Chinua Achebe quotes
Birthdate: 16. November 1930
Date of death: 21. March 2013
Chinua Achebe was a Nigerian novelist, poet, professor, and critic. His first novel Things Fall Apart , often considered his masterpiece, is the most widely read book in modern African literature.Raised by his parents in the Igbo town of Ogidi in southeastern Nigeria, Achebe excelled at school and won a scholarship to study medicine, but changed his studies to English literature at University College . He became fascinated with world religions and traditional African cultures, and began writing stories as a university student. After graduation, he worked for the Nigerian Broadcasting Service and soon moved to the metropolis of Lagos. He gained worldwide attention for his novel Things Fall Apart in the late 1950s; his later novels include No Longer at Ease , Arrow of God , A Man of the People , and Anthills of the Savannah . Achebe wrote his novels in English and defended the use of English, a "language of colonisers", in African literature. In 1975, his lecture "An Image of Africa: Racism in Conrad's Heart of Darkness" featured a criticism of Joseph Conrad as "a thoroughgoing racist"; it was later published in The Massachusetts Review amid some controversy.
When the region of Biafra broke away from Nigeria in 1967, Achebe became a supporter of Biafran independence and acted as ambassador for the people of the new nation. The civil war that took place over the territory, commonly known as the Nigerian Civil War, ravaged the populace, and as starvation and violence took its toll, he appealed to the people of Europe and the Americas for aid. When the Nigerian government retook the region in 1970, he involved himself in political parties but soon resigned due to frustration over the corruption and elitism he witnessed. He lived in the United States for several years in the 1970s, and returned to the U.S. in 1990, after a car crash left him partially disabled.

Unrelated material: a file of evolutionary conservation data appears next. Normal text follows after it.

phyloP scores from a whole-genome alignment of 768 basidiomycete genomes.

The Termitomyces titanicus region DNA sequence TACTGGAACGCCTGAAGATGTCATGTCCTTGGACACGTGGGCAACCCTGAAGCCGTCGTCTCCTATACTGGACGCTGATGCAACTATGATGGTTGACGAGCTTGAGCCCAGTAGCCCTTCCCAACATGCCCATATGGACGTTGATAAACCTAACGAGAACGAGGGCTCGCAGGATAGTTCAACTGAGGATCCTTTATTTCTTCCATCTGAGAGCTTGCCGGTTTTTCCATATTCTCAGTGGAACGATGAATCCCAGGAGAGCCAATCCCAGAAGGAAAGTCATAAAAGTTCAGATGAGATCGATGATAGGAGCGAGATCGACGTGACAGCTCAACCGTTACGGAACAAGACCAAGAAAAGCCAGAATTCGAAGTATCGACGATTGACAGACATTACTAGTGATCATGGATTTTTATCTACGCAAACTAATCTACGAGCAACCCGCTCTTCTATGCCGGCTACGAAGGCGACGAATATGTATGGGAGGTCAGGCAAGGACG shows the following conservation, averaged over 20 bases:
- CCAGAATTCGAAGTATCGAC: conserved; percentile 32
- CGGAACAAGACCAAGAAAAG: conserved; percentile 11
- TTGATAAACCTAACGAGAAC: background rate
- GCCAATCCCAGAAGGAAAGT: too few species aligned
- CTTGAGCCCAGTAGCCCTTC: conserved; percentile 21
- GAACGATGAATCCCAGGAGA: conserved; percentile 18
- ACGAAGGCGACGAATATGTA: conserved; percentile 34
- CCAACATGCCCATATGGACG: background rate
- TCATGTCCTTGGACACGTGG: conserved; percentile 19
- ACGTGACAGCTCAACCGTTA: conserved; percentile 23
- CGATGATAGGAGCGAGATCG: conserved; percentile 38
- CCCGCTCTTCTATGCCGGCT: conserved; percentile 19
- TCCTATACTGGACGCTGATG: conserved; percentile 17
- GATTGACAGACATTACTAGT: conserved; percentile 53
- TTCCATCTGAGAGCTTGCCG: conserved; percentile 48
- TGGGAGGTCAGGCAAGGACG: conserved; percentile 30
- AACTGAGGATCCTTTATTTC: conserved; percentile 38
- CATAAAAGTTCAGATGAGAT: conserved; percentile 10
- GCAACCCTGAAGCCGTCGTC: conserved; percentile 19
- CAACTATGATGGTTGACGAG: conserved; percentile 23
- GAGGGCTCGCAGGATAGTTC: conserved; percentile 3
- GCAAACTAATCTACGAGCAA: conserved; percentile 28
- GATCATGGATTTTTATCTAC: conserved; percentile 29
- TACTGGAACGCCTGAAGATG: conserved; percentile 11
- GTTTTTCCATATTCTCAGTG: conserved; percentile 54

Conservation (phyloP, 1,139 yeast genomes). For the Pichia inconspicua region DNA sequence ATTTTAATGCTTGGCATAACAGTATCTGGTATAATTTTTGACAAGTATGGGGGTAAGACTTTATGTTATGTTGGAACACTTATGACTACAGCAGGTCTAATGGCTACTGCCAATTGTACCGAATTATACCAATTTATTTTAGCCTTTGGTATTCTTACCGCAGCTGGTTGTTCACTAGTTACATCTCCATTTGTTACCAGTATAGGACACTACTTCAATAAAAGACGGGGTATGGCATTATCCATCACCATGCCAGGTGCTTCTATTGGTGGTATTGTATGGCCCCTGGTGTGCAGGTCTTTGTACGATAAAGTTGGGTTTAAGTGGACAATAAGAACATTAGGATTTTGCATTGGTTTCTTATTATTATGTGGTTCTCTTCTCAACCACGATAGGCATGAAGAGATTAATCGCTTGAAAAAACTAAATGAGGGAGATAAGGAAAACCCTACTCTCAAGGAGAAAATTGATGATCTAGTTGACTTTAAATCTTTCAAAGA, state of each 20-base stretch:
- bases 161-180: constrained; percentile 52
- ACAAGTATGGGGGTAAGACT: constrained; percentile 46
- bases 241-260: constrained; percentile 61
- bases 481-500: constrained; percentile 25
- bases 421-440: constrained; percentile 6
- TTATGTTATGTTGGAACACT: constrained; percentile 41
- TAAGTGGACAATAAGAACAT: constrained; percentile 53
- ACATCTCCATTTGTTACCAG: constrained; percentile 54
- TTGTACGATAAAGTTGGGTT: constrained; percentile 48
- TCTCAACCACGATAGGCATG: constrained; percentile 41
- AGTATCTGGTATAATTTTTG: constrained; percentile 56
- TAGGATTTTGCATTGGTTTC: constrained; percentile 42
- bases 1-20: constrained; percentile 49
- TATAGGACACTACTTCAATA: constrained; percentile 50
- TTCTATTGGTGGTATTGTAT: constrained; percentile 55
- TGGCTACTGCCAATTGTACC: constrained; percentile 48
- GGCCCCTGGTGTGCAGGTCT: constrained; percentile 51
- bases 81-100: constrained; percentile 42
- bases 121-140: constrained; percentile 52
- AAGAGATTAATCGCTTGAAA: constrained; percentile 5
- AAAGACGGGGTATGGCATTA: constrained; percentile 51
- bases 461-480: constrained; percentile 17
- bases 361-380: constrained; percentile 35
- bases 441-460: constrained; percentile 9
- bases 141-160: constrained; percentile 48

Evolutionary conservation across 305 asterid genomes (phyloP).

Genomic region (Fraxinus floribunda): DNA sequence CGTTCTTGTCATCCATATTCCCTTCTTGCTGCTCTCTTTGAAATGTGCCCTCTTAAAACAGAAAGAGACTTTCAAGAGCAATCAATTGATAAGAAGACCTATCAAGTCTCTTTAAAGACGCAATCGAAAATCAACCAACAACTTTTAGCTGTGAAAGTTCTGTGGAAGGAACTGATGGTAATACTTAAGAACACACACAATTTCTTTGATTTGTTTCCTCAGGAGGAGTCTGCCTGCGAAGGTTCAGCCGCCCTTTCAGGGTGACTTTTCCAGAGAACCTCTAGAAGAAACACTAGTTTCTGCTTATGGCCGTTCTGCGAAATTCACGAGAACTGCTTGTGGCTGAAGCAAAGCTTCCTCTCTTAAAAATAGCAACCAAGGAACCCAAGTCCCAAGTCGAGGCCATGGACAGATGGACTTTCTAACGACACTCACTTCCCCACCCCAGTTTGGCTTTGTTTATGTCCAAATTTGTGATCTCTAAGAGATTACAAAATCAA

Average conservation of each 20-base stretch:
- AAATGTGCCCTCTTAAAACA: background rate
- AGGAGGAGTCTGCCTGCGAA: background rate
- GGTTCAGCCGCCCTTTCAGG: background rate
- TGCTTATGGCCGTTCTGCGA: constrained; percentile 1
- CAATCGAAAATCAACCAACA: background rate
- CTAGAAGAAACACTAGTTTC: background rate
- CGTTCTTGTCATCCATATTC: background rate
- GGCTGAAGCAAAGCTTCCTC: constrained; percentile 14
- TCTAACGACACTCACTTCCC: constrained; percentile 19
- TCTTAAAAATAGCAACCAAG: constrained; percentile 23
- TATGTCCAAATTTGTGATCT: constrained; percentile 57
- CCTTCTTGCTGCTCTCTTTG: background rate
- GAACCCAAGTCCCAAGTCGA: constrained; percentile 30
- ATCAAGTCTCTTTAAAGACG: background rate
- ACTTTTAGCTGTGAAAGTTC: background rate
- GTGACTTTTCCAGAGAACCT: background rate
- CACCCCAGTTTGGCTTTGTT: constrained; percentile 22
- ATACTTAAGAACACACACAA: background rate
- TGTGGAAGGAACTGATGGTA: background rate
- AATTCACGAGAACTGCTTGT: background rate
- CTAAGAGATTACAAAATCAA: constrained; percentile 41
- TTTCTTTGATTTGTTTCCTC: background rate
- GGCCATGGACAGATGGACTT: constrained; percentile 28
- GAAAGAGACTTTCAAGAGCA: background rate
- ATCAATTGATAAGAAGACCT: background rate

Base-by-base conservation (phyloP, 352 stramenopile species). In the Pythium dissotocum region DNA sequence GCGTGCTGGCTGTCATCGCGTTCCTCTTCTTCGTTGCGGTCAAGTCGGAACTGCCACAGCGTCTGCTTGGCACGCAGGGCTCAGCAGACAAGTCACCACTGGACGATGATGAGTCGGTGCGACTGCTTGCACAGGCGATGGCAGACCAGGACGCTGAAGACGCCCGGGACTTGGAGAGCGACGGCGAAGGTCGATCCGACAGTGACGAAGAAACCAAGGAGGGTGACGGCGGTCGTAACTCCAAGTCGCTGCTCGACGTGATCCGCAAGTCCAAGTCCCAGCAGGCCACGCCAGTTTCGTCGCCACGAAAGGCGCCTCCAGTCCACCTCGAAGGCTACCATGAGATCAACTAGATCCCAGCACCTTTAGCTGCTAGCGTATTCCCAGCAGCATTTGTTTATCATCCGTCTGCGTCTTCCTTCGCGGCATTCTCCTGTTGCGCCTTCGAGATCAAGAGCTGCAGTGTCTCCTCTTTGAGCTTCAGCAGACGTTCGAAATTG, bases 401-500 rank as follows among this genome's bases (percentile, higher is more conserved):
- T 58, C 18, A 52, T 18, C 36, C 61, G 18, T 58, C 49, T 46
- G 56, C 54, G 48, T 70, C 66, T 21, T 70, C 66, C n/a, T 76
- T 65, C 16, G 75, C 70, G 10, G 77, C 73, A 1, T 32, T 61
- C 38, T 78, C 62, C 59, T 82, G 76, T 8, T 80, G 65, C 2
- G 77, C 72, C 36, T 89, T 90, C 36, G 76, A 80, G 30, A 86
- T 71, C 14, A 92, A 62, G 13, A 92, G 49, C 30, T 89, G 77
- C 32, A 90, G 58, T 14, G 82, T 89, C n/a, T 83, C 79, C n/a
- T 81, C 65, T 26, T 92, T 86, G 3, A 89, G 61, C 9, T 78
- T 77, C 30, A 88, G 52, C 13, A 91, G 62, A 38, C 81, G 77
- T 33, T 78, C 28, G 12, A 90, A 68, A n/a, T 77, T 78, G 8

A titled Igbo chief himself, Achebe's novels focus on the traditions of Igbo society, the effect of Christian influences, and the clash of Western and traditional African values during and after the colonial era. His style relies heavily on the Igbo oral tradition, and combines straightforward narration with representations of folk stories, proverbs, and oratory. He also published a large number of short stories, children's books, and essay collections.
Upon Achebe's return to the United States in 1990, he began an eighteen-year tenure at Bard College as the Charles P. Stevenson Professor of Languages and Literature. From 2009 until his death, he served as David and Marianna Fisher University Professor and Professor of Africana Studies at Brown University.
Quotes Chinua Achebe
Source: Anthills of the Savannah
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„There is no story that is not true, […] The world has no end, and what is good among one people is an abomination with others.“
Variant: The world has no end, and what is good among one people is an abomination with others.
Source: Things Fall Apart (1958), Chapter 15 (p. 130)
Context: "We have heard stories about white men who make the powerful guns and the strong drinks and took slaves away across the seas, but no one thought the stories were true." [said Obierika]
"There is no story that is not true," said Uchendu. "The world has no end, and what is good among one people is an abomination with others. We have albinos among us. Do you not think that they came to our clan by mistake, that they have strayed from their way to a land where everybody is like them?"
„We cannot trample upon the humanity of others without devaluing our own. The Igbo, always practical, put it concretely in their proverb"He who will hold another down in the mud must stay in the mud to keep him down.“
Source: The Education of a British-Protected Child: Essays
„When suffering knocks at your door and you say there is no seat for him, he tells you not to worry because he has brought his own stool.“
Variant: When Suffering knocks at your door and you say there is no seat left for him, he tells you not to worry because he has brought his own stool.
Source: Things Fall Apart (1958), Chapter 2 (p. 14)
„Storytellers are a threat. They threaten all champions of control, they frighten usurpers of the right-to-freedom of the human spirit -- in state, in church or mosque, in party congress, in the university or wherever.“
Source: Anthills of the Savannah